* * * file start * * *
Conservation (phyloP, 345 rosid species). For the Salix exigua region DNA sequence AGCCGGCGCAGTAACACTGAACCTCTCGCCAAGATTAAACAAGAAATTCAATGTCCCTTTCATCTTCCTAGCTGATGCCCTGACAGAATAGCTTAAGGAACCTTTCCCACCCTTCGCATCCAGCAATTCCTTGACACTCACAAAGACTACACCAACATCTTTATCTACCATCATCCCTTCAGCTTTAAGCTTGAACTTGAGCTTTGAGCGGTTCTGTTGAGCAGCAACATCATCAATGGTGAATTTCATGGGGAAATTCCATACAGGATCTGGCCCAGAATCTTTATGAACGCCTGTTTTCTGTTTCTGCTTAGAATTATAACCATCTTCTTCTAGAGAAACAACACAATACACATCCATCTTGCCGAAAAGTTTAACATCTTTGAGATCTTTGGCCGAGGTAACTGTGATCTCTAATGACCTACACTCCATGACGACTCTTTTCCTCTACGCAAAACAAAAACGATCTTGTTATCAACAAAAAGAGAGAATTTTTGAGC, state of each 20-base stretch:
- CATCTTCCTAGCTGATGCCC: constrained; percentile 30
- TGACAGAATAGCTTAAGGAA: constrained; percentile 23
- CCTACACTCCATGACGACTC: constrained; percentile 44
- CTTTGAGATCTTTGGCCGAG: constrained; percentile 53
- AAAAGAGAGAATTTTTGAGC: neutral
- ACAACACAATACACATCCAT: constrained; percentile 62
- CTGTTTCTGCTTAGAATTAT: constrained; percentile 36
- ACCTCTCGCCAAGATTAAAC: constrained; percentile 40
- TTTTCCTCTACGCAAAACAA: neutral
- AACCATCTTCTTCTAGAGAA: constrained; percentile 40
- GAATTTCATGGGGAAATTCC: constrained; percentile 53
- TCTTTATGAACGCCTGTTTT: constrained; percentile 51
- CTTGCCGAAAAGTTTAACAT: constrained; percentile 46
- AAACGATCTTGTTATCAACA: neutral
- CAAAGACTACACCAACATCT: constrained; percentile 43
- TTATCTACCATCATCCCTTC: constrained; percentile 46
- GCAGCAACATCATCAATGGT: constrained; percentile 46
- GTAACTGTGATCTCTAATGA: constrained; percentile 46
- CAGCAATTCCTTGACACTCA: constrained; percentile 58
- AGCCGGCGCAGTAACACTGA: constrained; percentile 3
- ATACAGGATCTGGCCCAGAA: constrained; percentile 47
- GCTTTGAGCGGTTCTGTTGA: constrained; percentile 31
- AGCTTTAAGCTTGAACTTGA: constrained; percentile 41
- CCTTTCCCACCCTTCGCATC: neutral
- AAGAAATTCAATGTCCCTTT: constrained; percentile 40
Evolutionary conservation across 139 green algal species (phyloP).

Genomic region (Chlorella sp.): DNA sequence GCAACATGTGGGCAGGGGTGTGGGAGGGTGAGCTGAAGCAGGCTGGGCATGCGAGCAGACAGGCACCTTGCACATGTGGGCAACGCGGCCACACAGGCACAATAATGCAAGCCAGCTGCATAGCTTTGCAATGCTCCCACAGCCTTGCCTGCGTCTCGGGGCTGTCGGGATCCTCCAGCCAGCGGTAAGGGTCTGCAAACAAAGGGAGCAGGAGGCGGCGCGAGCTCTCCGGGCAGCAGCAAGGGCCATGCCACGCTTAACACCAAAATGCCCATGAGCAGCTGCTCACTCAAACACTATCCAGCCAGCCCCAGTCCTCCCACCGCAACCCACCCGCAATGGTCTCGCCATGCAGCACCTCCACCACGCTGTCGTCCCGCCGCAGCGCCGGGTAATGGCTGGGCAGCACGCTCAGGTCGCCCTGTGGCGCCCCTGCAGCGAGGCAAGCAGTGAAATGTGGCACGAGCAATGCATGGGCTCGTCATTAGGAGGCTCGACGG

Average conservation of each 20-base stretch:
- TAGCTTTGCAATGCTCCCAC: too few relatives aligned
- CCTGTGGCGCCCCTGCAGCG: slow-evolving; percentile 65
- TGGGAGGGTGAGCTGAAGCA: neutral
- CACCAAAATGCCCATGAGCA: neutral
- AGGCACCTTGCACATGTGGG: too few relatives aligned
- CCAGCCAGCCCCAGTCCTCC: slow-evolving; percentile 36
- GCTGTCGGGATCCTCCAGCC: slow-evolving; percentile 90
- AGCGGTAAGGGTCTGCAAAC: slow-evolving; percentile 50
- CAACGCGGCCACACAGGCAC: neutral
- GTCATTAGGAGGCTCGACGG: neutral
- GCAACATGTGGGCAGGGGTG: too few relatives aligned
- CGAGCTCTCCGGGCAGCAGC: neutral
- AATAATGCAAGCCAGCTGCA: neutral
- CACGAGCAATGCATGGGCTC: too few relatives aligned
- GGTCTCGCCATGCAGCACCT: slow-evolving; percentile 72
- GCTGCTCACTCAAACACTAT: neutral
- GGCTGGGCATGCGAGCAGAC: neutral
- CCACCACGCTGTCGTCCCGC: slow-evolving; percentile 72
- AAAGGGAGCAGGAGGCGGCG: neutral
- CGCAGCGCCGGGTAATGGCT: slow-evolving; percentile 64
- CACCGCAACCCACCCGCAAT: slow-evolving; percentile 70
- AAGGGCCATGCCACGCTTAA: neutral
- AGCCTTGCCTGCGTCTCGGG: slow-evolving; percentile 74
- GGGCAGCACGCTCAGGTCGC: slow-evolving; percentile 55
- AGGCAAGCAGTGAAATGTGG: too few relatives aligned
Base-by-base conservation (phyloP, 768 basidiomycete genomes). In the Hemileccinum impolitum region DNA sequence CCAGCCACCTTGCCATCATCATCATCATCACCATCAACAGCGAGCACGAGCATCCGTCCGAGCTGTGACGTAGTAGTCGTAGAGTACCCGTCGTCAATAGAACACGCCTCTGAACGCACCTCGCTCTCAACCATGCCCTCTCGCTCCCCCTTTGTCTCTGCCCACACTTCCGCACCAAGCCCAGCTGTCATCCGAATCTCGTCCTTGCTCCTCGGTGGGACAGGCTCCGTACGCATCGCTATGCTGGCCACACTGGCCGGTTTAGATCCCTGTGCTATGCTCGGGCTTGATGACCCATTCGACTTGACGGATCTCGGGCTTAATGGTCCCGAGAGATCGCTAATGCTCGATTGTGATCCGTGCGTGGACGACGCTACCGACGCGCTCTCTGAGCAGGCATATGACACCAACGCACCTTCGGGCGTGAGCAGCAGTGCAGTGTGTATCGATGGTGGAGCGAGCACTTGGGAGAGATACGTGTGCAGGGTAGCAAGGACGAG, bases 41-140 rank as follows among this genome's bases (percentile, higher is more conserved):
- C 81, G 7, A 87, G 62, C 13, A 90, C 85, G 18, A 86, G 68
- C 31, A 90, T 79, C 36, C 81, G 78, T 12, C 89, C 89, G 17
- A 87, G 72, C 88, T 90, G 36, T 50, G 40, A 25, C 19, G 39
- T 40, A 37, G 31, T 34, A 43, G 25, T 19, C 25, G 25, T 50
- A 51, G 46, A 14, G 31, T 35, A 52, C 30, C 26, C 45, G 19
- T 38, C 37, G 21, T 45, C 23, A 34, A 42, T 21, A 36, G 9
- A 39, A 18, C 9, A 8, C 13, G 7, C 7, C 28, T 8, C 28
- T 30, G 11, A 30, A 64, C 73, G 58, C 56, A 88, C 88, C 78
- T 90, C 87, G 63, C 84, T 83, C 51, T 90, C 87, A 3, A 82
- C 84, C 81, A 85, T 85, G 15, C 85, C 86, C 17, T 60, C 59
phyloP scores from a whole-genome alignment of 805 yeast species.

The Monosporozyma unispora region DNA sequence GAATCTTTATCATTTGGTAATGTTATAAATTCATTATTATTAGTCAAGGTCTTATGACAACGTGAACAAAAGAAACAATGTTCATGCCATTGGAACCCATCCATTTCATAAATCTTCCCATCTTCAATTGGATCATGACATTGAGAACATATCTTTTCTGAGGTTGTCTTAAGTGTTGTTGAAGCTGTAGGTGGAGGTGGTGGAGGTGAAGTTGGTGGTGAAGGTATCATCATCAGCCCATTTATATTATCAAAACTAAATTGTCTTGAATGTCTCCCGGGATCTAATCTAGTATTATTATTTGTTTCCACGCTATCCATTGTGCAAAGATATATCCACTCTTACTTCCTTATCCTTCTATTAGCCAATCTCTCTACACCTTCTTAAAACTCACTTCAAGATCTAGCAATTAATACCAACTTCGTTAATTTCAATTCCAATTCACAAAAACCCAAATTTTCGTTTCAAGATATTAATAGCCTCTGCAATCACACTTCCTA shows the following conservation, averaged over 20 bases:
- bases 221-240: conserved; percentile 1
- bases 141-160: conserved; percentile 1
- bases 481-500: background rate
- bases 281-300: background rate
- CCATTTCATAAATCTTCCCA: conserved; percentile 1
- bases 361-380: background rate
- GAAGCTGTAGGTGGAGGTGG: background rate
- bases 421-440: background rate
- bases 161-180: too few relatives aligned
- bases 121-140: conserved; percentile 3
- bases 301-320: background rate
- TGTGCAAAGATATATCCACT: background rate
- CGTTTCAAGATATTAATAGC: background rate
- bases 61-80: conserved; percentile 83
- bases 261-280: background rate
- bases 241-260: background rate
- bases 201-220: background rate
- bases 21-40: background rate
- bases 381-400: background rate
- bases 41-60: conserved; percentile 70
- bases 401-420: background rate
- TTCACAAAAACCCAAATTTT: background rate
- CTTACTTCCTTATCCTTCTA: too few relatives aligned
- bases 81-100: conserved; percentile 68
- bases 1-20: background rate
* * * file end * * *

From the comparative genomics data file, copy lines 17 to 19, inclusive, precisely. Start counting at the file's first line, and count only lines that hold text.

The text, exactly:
- TTATCTACCATCATCCCTTC: constrained; percentile 46
- GCAGCAACATCATCAATGGT: constrained; percentile 46
- GTAACTGTGATCTCTAATGA: constrained; percentile 46